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The IASP pain curriculum for undergraduate allied health professionals: educators defining competence level using Dublin descriptors



Improving pain education for undergraduate health professionals is hampered by lacking shared education outcomes. This study describes how educators and pain experts operationalize content and competency levels deemed necessary for a undergraduate pain education core curriculum for health professionals (physical and occupational therapists, nurses, psychologists).


Educators and experts on pain and pain education gave their opinion on content and competency level for each individual item of the International Association for the Study of Pain (IASP) inter professional curriculum. Participants decided whether or not to include each item in the undergraduate curriculum. Items were included when > 70% of the respondents agreed. The required competency for each item was rated using ordinal Dublin Descriptors.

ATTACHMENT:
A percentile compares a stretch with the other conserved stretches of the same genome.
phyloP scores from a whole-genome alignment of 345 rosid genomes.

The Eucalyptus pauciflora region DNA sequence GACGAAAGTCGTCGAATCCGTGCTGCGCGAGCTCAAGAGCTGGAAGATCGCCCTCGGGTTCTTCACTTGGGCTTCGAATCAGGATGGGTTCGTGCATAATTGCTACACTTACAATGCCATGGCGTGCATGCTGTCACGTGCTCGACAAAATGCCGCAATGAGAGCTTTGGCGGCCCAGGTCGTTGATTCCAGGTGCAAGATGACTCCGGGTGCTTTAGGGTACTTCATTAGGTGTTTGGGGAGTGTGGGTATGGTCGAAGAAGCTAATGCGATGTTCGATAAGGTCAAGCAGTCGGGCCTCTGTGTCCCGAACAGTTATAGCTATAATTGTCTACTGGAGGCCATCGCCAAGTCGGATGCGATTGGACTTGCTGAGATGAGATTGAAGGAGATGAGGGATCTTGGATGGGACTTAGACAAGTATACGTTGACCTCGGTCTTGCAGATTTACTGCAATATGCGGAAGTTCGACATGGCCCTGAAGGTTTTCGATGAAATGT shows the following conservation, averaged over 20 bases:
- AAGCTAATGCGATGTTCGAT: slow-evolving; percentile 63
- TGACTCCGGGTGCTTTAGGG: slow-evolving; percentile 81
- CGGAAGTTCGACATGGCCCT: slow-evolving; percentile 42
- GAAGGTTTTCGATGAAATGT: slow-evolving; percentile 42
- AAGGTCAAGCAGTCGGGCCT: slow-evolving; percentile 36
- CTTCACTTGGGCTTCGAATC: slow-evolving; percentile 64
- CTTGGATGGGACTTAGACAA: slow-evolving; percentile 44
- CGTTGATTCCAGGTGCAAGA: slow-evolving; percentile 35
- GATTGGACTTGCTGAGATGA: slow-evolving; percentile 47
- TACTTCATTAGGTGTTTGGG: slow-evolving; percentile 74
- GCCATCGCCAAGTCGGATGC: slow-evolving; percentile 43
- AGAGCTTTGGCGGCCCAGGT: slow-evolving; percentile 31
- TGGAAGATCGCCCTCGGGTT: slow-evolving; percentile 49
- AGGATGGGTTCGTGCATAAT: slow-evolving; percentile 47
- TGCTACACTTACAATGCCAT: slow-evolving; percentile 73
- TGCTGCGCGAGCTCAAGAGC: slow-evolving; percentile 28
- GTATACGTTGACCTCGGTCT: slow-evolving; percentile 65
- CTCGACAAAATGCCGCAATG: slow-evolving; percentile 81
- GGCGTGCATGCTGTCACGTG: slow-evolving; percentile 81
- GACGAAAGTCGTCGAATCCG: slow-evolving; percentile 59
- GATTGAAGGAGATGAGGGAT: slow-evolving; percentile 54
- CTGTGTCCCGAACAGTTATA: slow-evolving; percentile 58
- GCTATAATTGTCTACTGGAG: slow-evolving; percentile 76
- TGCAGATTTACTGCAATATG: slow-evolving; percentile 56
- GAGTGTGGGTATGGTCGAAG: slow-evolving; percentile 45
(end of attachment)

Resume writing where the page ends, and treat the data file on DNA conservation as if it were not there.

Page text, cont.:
Overall, 22 experts rated the curriculum, with > 70% agreement on inclusion on 62% of the IASP items. Within the IASP domain ‘Multidimensional nature of pain’ there was full agreement on the inclusion of 12 items. ‘Ethics’ was considered less important with only 1 item deemed necessary. There is a high number of items selected within the domains ‘Pain Assessment and measurement’ (78%) and ‘Management of Pain’ (74%). Considerably less items were chosen in the domain ‘Clinical Conditions’ (41%). For most items the median required skills and competency level was either Knowledge and Understanding, or Applying Knowledge and Understanding.


Overall, educators and experts in pain agreed on content and competency levels for an undergraduate pain curriculum based on the IASP. Defining a shared competency level will help improve definition of education outcome.

Peer Review reports


In Europe, an estimated 20% of the population is suffering from chronic pain [1, 2]. Pain is the most important reason to seek medical attention [3], and poses an important burden for society [4, 5]. As pain is best understood within the framework of the multidimensional biopsychosocial approach different disciplines need to work together in pain management and treatment [6, 7]. In order to make such an interdisciplinary approach successful, a minimum level of shared knowledges and skills is required of disciplines involved [8]. Although pain relief is considered a fundamental human right [9], pain management is inadequate in most parts of the world [10]. Lack of formal education about pain for health professional students might contribute to inadequate pain management [11, 12].